SandHill.com: Software Pulse

Business Strategy for Software Executives

September 19, 2005

Consolidation? What Consolidation?

Software industry insiders present their views on the long-anticipated Oracle-Siebel deal: what it means to product innovation, the CRM space, the health of the software industry — and whether it was a good deal in the first place.

By M.R. Rangaswami, Sand Hill Group

Finally. The Oracle-Siebel deal is done and the industry can stop speculating about it. Interestingly however, the deal seems to have woken some observers from a deep sleep. Consolidation has been going on for years. The latest deals - specifically Oracle's aggressive buys - have simply made the trend front page news.

But broader awareness of big software mergers is important in and of itself. The sense that young companies cannot make a go of it alone any longer, that they must find a "Big Brother" to take them under their wing, dampens enthusiasm of many software executives and investors.

This is the wrong reaction. I would argue that innovation and opportunity continue to drive the software industry today - even in the face of these megadeals.

Read more >>

Software in a Hurricane

Economic rebirth is beginning in New Orleans and many other towns along the Gulf Coast as many hurricane-damaged businesses reopen their doors. VanillaSoft CEO Ken Murray shares his tale of how the New Orleans-based software makers fled Katrina then leveraged their own technology to reunite employees and keep operations online throughout the tragedy. Read Murray’s account of how the disaster recovery effort unfolded in this week’s post to the new SandHill.com Blog, First Person.

Clues to Recognizing a Great Salesperson

The software sales process has changed dramatically. Polished presentations and smooth talking are no longer the hallmarks of a great rep. Jeff Thull of Prime Resource Group presents five characteristics that indicate a true consultative salesperson in the new SandHill.com Blog, Best Practices: Sales & Marketing.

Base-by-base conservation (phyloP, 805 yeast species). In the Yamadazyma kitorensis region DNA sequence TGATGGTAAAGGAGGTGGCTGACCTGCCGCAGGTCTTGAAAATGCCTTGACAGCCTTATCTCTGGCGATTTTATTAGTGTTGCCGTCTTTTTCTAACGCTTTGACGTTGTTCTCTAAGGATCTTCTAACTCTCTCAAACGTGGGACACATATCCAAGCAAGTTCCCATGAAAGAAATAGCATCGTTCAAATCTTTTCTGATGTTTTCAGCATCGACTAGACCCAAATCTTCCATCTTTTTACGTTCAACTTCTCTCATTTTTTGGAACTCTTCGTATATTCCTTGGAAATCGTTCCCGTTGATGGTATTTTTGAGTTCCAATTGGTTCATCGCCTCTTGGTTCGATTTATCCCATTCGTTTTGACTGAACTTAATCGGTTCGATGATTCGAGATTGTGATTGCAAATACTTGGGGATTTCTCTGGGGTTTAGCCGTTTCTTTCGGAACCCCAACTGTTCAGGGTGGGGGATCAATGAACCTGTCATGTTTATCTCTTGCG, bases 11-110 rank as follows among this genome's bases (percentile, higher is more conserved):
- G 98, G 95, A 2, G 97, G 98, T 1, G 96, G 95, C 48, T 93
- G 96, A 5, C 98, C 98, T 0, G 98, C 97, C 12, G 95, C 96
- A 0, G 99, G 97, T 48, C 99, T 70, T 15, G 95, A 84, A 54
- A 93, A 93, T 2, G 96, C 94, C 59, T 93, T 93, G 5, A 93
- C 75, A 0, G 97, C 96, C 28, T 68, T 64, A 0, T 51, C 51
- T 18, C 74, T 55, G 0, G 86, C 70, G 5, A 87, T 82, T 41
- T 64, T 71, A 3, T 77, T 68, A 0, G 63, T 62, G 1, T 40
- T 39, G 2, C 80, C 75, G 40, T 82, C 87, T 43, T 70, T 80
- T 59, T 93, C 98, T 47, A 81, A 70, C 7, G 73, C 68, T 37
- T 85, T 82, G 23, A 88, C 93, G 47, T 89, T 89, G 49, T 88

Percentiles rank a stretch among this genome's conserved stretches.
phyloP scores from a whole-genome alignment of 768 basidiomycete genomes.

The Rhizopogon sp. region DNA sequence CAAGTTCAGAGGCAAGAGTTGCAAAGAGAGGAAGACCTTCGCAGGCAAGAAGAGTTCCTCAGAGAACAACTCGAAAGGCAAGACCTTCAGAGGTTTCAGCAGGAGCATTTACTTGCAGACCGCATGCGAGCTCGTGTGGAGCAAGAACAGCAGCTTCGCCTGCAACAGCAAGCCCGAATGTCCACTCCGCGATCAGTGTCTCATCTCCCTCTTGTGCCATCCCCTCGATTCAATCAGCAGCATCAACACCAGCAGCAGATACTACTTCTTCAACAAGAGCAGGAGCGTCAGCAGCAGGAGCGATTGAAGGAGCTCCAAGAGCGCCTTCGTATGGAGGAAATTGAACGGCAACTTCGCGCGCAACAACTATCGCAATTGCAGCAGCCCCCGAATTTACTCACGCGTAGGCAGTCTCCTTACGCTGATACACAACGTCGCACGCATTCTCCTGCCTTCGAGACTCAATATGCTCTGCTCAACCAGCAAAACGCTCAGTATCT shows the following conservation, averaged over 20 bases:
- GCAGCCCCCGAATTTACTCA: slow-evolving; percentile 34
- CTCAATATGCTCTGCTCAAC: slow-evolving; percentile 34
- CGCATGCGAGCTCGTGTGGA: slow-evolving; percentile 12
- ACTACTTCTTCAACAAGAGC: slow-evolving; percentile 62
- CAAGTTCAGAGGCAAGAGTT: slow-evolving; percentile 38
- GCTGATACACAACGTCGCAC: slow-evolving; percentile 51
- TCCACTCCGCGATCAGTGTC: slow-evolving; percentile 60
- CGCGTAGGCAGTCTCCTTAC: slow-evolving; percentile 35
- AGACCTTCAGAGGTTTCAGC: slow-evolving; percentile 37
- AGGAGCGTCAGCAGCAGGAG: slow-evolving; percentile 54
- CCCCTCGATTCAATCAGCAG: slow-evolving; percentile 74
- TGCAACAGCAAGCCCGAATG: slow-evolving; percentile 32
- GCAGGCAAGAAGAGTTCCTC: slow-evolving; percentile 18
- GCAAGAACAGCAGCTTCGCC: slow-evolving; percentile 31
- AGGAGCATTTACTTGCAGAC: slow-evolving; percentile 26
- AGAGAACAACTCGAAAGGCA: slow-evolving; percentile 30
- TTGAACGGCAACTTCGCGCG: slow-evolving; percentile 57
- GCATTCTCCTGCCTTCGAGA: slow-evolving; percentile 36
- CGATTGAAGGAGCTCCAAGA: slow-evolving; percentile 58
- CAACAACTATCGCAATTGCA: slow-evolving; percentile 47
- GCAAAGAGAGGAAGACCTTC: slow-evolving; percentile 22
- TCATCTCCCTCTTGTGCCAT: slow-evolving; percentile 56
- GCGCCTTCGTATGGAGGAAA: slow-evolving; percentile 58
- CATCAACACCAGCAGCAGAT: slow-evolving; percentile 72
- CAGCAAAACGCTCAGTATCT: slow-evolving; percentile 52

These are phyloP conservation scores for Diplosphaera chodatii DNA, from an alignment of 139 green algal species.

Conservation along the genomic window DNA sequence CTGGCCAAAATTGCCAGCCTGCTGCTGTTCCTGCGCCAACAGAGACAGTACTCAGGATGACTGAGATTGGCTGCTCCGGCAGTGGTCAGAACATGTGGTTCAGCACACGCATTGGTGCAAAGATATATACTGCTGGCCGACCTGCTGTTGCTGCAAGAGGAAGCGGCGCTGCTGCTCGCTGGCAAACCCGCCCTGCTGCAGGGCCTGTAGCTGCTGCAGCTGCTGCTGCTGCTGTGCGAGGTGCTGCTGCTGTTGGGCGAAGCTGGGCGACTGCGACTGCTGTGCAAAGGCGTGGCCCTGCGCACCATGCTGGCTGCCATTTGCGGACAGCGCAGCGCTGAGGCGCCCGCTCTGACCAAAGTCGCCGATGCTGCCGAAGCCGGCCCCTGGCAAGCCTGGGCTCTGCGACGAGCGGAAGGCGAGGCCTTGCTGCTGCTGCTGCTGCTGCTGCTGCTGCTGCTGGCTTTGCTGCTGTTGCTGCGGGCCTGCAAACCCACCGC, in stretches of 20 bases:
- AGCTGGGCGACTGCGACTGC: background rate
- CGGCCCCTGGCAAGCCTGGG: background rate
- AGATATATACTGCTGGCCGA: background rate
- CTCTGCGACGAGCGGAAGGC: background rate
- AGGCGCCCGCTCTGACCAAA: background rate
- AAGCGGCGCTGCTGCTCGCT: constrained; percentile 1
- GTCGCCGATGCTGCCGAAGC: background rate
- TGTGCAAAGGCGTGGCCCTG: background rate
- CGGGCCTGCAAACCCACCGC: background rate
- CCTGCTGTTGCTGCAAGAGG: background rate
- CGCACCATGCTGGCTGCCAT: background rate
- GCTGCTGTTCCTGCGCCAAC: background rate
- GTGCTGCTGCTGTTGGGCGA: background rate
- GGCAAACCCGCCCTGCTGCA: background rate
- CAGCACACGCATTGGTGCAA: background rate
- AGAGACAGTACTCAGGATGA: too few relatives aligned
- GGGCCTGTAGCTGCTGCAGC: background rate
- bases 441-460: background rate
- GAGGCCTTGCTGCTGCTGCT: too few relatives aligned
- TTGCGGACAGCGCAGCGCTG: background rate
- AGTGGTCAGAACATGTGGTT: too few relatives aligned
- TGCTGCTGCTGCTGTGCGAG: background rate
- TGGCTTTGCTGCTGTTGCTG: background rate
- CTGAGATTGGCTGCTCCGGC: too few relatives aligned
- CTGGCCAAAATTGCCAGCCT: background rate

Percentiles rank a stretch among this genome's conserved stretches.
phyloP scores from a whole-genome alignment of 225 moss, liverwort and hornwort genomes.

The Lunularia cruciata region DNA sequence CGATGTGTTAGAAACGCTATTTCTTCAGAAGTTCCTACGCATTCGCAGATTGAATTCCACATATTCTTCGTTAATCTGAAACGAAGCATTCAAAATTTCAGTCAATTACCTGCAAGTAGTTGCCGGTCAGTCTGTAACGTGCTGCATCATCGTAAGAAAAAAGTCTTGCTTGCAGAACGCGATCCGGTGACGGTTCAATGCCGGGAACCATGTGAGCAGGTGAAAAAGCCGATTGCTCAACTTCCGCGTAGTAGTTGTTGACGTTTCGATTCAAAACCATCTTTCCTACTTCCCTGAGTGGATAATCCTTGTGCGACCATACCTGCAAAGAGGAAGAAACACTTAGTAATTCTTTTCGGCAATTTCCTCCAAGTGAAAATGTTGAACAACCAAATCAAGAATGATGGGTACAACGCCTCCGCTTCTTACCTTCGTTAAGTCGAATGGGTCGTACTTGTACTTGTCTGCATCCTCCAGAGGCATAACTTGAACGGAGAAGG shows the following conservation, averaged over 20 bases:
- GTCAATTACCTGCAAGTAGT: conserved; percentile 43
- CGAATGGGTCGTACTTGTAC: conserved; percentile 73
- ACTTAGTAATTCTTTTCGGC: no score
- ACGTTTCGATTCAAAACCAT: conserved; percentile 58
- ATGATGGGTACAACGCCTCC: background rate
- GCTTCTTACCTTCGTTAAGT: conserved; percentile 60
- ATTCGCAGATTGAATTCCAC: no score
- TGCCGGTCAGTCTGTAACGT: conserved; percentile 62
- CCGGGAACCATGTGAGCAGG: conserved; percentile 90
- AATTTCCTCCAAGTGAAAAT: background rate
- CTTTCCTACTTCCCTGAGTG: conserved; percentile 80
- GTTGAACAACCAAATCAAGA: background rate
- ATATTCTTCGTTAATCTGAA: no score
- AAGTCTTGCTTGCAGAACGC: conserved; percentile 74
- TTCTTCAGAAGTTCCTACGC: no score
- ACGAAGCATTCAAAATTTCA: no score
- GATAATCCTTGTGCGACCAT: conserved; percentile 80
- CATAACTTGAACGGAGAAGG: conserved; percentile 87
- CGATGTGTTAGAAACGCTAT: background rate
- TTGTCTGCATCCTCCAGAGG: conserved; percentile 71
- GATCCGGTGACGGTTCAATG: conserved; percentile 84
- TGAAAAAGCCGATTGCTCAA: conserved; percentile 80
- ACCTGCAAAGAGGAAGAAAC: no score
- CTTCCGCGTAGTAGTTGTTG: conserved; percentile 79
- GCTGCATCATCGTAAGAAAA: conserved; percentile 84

Overcoming the "Nasty Nine" Software Adoption Risks

Phillip Lay of TCG Advisors advises software vendors to deal with their customers’ adoption risks head on. Rather than convince new clients that adopting a the product will be risk-free, vendors who understand and directly address the nine most common adoption risks stand to increase both sales and customer satisfaction. Read Lay’s analysis on SandHill.com.

Share your insight on the software business. Email editor@sandhill.com with your submissions to the SandHill.com Blog.


Poll: Acquisition Integration Quagmire?

With six acquisitions in the past two years, will Oracle ever be able to truly integrate its product offerings?
Take our Pulse Poll >>

Last week, SandHill.com visitors gave their opinions on whether IT organizations at their client sites are growing.
Give your opinion and see the perspective of SandHill.com visitors >>


New Report on Software’s "New Opportunities"

The executive report from the Enterprise 2005 conference is now available at the conference site. Authored in partnership with McKinsey & Company, the document presents insight from speakers and surveys on the conference theme, "New Opportunities." For more in-depth analysis of e2005 conference proceedings, read the SandHill.com Blog with posts from a variety of conference-goers.


More at SandHill.com:

Oracle hints at ‘lifetime support.’
Read the most important enterprise software industry news of the week >>

Adaptive Planning receives $5 million.
Monitor the latest software venture capital deals >>

Read Forbes’ opinion of the best software takeover targets.
Size up last week's software M&A deals >>

More execs depart Microsoft.
See who’s made it to the top in our list of recent software executive appointments >>

Send us your feedback on this newsletter and the SandHill.com site.


Parting Thought

"Anybody can jump a motorcycle. The trouble begins when you try to land it."
- Evel Knievel

Courtesy of Malcolm Kusher, The Kushner Group